An acquisition announced over Facebook? Annual profit disclosed in a tweet? For most in the investment world, such an idea may seem absurd, however, thanks to a recent ruling by US Securities and Exchange Commission (SEC), this new channel for company disclosures may soon become a reality.
As of this week, all US-listed companies now have a choice when it comes to revealing key information to shareholders. Harnessing the power of social media, they can opt to tweet it out, post it on Facebook or perhaps even share it through LinkedIn. And that’s just naming a few platforms at their disposal. The decision is set to have significant ramifications for how US companies interact with their shareholders. Perhaps a few companies out there may opt to live tweet their annual results rather than convene a lengthy presentation?
As with most major shifts in the US, the SEC’s rule change also raises questions as to whether Australia should consider a similar move. Our companies might not be as savvy with social media as their US counterparts, but the idea certainly warrants consideration, especially if the method gains more traction with shareholders.
Our ASX-first approach
First, it’s worth considering the differences between Australian and US disclosure laws. Both prescribe a similar list of circumstances as to when companies need to disclose information to the market. Acquisitions, share buybacks and trading halt requests are some of these instances.
In Australia, all these announcements need to be made via the ASX as soon possible in order to keep in line with our Continuous Disclosure laws.
Meanwhile in the US, companies also need to disclose information in a timely manner but can choose to do so via their website, a press release or through social media, rather than a market statement. If they announce it through their own channels, they then have a reprieve of four business days before they have to lodge and 8-K form, formally announcing the information to their exchange.
A move towards social media disclosures in Australia would be a significant policy shift, as it would potentially usurp the ASX as the primary source of market-oriented information. For the time being, the ASX said it has “no plans” to allow listed companies to use social media as the platform for their announcements. However, that doesn't mean that companies have to boycott social media when it comes to promoting their statements. According to the Australian Securities and Investment Commission (ASIC), companies can choose to highlight announcements on social media platforms as long as they are placed on the ASX first.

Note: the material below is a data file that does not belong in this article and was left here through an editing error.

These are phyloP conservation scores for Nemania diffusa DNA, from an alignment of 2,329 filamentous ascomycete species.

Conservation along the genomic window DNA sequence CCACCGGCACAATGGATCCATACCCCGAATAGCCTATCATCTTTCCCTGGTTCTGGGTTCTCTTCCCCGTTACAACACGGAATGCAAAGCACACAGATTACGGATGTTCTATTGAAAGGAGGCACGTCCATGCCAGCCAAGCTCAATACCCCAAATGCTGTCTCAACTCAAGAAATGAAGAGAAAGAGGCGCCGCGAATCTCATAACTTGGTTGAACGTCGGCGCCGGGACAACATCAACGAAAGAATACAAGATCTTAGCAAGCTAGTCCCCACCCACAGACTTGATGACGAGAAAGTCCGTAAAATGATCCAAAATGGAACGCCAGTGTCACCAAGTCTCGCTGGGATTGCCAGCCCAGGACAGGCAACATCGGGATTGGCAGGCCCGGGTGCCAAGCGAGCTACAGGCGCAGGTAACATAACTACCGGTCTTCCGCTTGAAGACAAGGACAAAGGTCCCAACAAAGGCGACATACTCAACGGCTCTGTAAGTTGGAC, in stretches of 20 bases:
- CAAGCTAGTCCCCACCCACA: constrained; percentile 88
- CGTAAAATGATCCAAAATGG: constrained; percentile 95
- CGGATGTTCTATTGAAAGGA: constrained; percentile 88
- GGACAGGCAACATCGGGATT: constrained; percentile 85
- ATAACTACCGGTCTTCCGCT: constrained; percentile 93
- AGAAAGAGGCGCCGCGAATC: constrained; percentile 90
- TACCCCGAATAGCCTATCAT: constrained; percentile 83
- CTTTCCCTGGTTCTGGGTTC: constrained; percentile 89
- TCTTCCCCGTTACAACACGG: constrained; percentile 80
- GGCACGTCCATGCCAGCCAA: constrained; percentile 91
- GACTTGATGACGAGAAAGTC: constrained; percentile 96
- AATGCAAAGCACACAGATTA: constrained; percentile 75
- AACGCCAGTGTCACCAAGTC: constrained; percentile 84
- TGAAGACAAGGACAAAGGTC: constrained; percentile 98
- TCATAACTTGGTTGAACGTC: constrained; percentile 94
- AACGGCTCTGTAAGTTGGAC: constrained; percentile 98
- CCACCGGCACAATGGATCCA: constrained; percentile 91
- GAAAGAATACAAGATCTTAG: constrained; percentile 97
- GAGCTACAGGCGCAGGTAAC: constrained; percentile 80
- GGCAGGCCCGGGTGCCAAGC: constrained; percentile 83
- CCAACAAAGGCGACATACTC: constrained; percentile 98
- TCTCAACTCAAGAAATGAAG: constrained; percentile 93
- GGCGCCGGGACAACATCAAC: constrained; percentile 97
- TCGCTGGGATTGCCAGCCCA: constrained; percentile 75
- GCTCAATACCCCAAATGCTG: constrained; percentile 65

Having said that, an ASIC spokesman also gave some conditions companies should follow if they are intending to use social media to help push their disclosures. He said it's safest for companies to just post a link the announcement rather than try to reword it on social media platforms.
“As always, the message cannot be misleading and care is needed with that where you have only a few characters to play with,” an ASIC spokesman told Technology Spectator.
“In particular, be careful about any headings in the post and make sure they capture the tenor of the message that is to be given.”
“Finally, companies also need to be careful in responding to Facebook or Twitter commentary. They must give any market sensitive information to the whole market via the ASX first.”
A need for change?
While the SEC’s social media push provides food for thought, are there any grounds to alter the system we have?
Not really, says Michael Quilter, a senior lecturer for Macquarie University's department of accounting and corporate governance. The regulator already has its hands full when it comes keeping companies releasing key information in an honest and timely manner, he says citing a recent disclosure spat between ASIC and mining giant Fortescue.
Quilter also contends that such open disclosure rules may be tailored towards stemming the turmoil gripping the US economy. He says that making company announcements more open and visible via social media may work to bolster the US economy and encourage investment. While that may be necessary in the US at the moment, Quilter says that Australia can afford to have tighter, more regulated disclosure rules as it has a stronger economy.
He also suspects that our investment community may be more technologically “conservative” than the US, hinting that a shift to social media disclosures in Australia could see some shareholders miss out on having timely access to important company information altogether.
The idea that a given market’s rules reflect its investor’s tech aptitude is an interesting one, given that increasing globalisation has put pressure on international exchanges to standardise their rules in order to help facilitate overseas investment.
Despite this, it seems as if the move towards social media disclosures couldn’t come soon enough for the US. As Forbes’ George Anders points out, US investors and hedge funds now prefer to draw insights from lots of quick snippets of information rather than large corporate announcements and following companies, executives and CEOs on social media has become a key means of doing this.
It’s difficult to determine what role platforms like Facebook and Twitter play in the Australian exchange market. We got a taste of its power last year when ASIC pinned social media as one of the causes behind escalation of false, market shaping rumours around EB Private Equity’s supposed takeover bid for David Jones. It’s likely that this won’t be the last instance of social media affecting the Australian market either.
Use of these platforms is on the rise in Australia; there are now enough active Australian Facebook profiles to account just under half of our population. The issue of social media disclosures in Australia may be nascent for now but expect it to be revisited as more investors and companies embrace these platforms.